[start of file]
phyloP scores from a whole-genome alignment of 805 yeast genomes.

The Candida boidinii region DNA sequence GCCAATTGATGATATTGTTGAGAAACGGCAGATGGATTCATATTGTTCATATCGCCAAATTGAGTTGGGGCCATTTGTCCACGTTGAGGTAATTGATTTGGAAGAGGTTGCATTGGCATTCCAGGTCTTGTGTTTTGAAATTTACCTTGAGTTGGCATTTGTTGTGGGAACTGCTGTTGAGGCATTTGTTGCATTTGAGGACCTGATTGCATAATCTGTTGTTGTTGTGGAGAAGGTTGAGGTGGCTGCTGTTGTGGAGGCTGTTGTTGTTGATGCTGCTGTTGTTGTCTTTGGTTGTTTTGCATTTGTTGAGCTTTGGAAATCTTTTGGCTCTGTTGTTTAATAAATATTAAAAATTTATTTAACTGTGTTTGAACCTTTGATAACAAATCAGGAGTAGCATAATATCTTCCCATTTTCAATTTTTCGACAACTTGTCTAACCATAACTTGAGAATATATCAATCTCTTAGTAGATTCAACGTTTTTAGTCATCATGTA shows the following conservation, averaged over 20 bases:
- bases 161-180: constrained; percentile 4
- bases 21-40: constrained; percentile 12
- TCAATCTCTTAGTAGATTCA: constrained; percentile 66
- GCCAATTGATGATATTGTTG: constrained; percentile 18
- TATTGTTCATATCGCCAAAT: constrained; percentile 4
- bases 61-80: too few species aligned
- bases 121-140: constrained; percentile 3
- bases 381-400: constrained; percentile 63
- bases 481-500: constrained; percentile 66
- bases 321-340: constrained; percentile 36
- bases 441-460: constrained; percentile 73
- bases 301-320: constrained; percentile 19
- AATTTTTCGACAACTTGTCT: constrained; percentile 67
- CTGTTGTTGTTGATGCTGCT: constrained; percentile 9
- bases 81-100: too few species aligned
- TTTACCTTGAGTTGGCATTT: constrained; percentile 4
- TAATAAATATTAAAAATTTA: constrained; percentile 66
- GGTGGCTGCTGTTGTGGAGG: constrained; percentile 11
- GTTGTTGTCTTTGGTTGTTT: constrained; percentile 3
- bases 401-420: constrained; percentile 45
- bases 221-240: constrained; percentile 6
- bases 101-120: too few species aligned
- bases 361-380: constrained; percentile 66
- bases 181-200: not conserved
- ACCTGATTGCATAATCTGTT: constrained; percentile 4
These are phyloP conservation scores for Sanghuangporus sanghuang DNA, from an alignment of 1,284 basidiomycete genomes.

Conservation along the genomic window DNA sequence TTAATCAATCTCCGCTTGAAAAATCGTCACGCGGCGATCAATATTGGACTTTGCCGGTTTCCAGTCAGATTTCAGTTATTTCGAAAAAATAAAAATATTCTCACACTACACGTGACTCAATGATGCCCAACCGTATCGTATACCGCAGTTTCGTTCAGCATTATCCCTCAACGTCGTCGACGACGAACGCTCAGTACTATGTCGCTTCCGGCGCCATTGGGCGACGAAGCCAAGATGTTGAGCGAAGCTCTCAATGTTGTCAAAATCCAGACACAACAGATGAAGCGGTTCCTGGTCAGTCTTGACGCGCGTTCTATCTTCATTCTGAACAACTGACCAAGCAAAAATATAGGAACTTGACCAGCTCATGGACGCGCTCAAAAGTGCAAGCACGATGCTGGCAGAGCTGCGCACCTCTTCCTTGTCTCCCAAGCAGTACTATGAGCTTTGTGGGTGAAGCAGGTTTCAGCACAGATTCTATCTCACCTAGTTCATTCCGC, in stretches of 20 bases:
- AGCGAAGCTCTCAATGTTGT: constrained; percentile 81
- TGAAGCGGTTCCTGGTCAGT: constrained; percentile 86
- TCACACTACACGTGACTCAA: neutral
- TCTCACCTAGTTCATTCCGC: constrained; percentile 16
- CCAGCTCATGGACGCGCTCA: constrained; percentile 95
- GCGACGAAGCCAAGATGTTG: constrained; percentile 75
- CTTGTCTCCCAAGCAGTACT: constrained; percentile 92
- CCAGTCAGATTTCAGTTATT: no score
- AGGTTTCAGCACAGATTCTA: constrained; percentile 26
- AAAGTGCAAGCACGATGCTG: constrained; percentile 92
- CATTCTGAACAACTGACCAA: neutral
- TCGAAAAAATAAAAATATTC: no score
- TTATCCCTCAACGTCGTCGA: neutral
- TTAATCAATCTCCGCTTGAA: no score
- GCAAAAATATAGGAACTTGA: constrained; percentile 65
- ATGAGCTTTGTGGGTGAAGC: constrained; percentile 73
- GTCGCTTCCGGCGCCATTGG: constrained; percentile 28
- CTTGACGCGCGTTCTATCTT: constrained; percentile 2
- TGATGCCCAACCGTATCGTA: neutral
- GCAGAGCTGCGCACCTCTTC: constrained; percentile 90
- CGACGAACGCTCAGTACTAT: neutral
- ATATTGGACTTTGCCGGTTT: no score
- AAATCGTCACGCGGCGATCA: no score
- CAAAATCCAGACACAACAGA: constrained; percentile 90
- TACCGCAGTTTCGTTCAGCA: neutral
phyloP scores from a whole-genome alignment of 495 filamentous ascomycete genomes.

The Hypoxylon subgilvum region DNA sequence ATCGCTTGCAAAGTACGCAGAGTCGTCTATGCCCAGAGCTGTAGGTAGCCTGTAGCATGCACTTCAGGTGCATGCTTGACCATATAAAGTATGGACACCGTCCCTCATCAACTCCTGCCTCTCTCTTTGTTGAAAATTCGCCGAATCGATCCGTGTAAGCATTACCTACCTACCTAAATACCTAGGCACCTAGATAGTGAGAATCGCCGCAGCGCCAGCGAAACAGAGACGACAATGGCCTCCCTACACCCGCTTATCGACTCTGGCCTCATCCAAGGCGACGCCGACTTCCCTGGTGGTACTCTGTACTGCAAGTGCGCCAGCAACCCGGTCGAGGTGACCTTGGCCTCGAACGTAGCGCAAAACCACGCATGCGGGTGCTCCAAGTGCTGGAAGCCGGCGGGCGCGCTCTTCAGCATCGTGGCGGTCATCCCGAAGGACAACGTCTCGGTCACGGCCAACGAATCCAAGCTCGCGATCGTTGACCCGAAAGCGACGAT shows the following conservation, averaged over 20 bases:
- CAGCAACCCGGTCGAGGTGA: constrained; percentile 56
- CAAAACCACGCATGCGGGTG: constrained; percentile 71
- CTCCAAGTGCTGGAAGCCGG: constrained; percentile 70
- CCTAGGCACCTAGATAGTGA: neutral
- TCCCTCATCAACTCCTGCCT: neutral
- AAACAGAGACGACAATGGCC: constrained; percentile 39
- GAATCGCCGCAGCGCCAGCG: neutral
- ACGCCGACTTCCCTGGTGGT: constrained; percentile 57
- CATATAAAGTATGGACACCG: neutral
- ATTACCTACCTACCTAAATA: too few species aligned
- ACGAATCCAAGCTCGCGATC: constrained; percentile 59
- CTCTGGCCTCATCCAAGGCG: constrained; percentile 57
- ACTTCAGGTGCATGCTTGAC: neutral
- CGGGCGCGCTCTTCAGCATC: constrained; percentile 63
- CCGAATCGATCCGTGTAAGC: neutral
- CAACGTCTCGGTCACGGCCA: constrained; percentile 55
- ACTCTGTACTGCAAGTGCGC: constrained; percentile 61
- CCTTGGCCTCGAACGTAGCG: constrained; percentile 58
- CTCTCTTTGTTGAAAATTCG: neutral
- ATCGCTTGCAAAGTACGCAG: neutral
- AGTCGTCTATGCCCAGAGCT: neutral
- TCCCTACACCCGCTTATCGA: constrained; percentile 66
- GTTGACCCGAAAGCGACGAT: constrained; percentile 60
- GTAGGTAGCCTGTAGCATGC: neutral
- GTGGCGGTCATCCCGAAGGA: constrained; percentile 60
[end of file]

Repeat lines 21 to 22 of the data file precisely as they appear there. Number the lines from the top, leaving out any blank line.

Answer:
- GTTGTTGTCTTTGGTTGTTT: constrained; percentile 3
- bases 401-420: constrained; percentile 45